It is possible to put a buy-to-let property in another person’s name as long as you do your research and make sure you get the desired tax benefits you were after. As well as this, it is vital you understand the potential implications of moving property into someone else’s name before you go ahead with it.
The easiest and safest way to do this is to use a transfer of equity, transferring property to a spouse. This is common anyway after marriage where couples want their partner’s name to be on the same assets their name is on.
Firstly, it is recommended you contact a conveyancing solicitor that will complete the legal documents needed for this process. These forms include land registry files and fees from the transfer.
This works by the current property owner transferring half of the equity over to their spouse. Instead of the owner receiving a cash payment, the half of the spouse that is being transferred equity takes on responsibility for any outstanding mortgage on the property.
If the amount left over from the mortgage transferred is less than £250,000 (the current threshold for standard SDLT), then there is no SDLT payable. It is important you inform HMRC about this transfer as it is completely legal here.
Is it still worth getting a buy-to-let?
Purchasing a buy-to-let property is all up to the rental yield and income you will likely get from the property. For example, if a property has a rental yield that is at least 125% – 130% greater than the mortgage payments of a property, this is likely a good investment.
If your rental yields meet these figures, the property is likely to have approval for a buy-to-let mortgage and will likely produce profit in the long term. In terms of stamp duty and land tax, whether it is worth buying a buy-to-let property with this tax factored in is up to the individual scenario.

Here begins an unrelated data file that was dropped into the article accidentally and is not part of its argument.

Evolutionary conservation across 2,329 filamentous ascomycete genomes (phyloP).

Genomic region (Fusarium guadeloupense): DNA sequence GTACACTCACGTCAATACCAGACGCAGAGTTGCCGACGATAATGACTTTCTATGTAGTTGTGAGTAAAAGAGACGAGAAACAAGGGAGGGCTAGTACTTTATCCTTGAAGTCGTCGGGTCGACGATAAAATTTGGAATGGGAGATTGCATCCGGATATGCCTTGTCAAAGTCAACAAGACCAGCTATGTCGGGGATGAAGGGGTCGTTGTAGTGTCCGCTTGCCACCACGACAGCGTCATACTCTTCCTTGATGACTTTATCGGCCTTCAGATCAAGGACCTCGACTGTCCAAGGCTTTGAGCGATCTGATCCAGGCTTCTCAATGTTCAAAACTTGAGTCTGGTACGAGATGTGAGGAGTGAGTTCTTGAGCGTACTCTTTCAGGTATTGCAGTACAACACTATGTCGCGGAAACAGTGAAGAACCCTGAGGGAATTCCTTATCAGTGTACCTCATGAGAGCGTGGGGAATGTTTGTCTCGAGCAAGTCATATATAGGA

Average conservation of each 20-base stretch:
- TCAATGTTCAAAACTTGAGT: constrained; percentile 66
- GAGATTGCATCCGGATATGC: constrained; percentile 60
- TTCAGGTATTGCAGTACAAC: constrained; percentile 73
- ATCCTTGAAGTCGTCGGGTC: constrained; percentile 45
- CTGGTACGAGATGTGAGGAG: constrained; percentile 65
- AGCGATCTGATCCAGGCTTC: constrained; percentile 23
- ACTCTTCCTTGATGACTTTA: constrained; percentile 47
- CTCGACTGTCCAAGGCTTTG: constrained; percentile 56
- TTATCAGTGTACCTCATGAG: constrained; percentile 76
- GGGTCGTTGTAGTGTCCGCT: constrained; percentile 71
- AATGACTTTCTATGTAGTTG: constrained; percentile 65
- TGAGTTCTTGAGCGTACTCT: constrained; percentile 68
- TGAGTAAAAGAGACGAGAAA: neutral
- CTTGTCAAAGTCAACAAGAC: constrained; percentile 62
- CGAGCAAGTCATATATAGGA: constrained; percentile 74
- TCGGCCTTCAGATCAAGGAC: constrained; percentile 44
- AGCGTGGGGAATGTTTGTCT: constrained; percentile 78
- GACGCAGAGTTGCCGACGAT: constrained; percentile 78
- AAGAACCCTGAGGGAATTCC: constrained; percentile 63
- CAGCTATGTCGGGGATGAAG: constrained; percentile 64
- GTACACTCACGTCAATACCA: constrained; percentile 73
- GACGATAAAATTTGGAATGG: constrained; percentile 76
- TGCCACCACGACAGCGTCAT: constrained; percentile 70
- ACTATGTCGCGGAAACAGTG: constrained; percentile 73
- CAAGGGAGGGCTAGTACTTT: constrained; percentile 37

For example, if a property does a net profit after tax of £5000 per year as an example, you may be prepared to pay a higher stamp duty than if a property was to make just £2000 per year. There is a balance between rental yield and property appreciation.
SDLT impacts the amount of profit a landlord can make on the appreciation of a property by making them pay more tax on the initial purchase of a property.
Can I avoid stamp duty on a second property?
Avoiding paying stamp duty on a second property requires a specific scenario that is written in legislation. These include scenarios where you have been divorced or you sell the first home you lived in before or around the same time you buy a second home or buy-to-let property.
In these cases, the property then gets classed as being a first home purchase anyway. So usually, there is no avoiding the stamp duty and land tax in place for second home purchases. However, there are some niche examples below that contain creative ways of legally avoiding SDLT.
Ways to avoid stamp duty on your second home
The below scenarios are where stamp duty isn’t payable on a second home without classing your purchase as buying a first home by making the first property purchase invalid in some way.
Buy somewhere to live that isn’t a house
To begin, you can buy somewhere that isn’t classified as a house under the law but you can still live in. If you prefer to still live on land with the freedom to go wherever you want, a motorhome could be a good option. You can park up somewhere and stay there for weeks and move from place to place with no issue. No SDLT, just vehicle costs.